Monday, March 31, 2008

New Feature: Movie Reviews

Frankenstein vs. Baragon (Japan 1965)

I came across a bunch of these Kaiju, letterboxed and in the original Japanese, full length and really beautiful. DVD's with special features, no less. This is the giant monster genre, Godzilla and company, Baragon is one of the minor players in the G-man pantheon. This movie has always been hard to find, hard to see, and maybe if someone were not as fascinated as I am by the vehicles, the monster-suits, the clothes, the Twisting party-goers, and Kumi Mizuno, then maybe they’d think it was a little slow, or sophomoric even, but for me it’s four stars out of five.

Nick Adams! Even! He’s Kumi M’s love interest, they’re both scientists at the, get this, the Hiroshima Institute of Radio Therapentics. Their domestic scenes are priceless: a little, tiny apartment cluttered with stuff, a tiny TV, Nick puts on a star-spangled chef’s hat and an American flag BBQ apron and makes hamburgers in the living room with a little table fan on. “Oishi!” squeals Kumi M. with delight. This is one of several movies that they made together, and this one was made during their torrid love affair. They both play it relaxed and happy, all very natural.

The wide screen is indispensable to Japanese movies. Japanese directors use every corner of the frame, making beautiful static scenes with internal movement, to pan-and-scan them can make you dizzy enough to get sea sick. And just think what you miss: in a couple of scenes there’s an extravagantly beautiful woman scientist in the background, wild curly mane, great, lavish lips, she has no lines and wouldn’t make in into the pan-and-scan.

The nuclearization of Hiroshima is of course included here, somehow America always brings about these huge aberrations. It’s a great scene, too, first a lone B-San goes over high and then, wham! all hell breaks loose. This is right after the Frankenstein heart has been removed from its crate for examination by, come on, guess, yes! Takashi Shimura! again appearing in a lab coat, the original Godzilla scientist. Here he shows up for one minute of screen time, tops, and then gets nuked along with everybody else.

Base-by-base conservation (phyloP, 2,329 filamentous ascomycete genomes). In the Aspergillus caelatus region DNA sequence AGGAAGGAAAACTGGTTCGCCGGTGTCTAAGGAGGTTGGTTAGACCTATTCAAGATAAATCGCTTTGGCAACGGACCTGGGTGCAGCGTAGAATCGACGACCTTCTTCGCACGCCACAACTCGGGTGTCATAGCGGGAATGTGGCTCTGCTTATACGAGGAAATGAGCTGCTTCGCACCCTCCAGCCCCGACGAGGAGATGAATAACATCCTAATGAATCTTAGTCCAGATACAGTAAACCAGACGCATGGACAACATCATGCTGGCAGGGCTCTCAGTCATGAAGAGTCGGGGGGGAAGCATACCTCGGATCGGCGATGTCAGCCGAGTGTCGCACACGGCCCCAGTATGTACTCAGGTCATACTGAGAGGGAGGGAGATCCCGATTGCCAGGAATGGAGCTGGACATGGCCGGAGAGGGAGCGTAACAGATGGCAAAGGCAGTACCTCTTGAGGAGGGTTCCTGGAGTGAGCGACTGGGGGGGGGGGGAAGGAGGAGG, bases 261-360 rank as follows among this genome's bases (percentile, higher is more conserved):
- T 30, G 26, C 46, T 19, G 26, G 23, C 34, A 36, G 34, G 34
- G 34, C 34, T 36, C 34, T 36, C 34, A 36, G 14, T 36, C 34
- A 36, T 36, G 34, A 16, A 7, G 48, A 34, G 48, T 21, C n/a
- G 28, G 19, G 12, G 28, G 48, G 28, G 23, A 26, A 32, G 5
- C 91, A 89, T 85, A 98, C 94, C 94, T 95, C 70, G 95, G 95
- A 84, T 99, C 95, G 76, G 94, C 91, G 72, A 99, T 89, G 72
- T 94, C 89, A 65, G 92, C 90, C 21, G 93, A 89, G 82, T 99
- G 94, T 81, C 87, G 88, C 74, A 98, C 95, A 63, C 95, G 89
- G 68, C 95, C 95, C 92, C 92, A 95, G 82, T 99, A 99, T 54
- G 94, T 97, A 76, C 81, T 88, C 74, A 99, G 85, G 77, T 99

I lose some details of the story, it being told in Japanese, but it seems like the Frankenstein heart grows a man around it, a Japanese man (maybe it was the food) in familiar Frankenstein makeup. Before long he’s growing. He stays in his slightly burst clothes for quite a while, he’s at least twenty feet tall with the same pants and belt, 32 inch waist, probably. Later on he clears fifty feet and wears his own creations.

Both monsters have run-ins with Twist parties. Frankenstein, big, stands up waist deep in a river next to a party boat, the crew and the Twisters all swallow their gum but ‘Stein just takes a look and goes back under, no damage done. Baragon surfaces in the mountains (he’s Baragon, the sub-terrainean monster) in a ski-resort cluster of Swiss Chalets, during another drunken Twist party, and wrecks the place, deaths are likely but unrecorded.

Great vehicles throughout. Nick and Kumi drive around in a baby-blue Datsun Bluebird with a grill full of rally badges. The cabs and cop cars are full sized and cherry. Later on the scientists make the scene in a nice red convertible. These are all vest-pocket Sixties Japanese cars.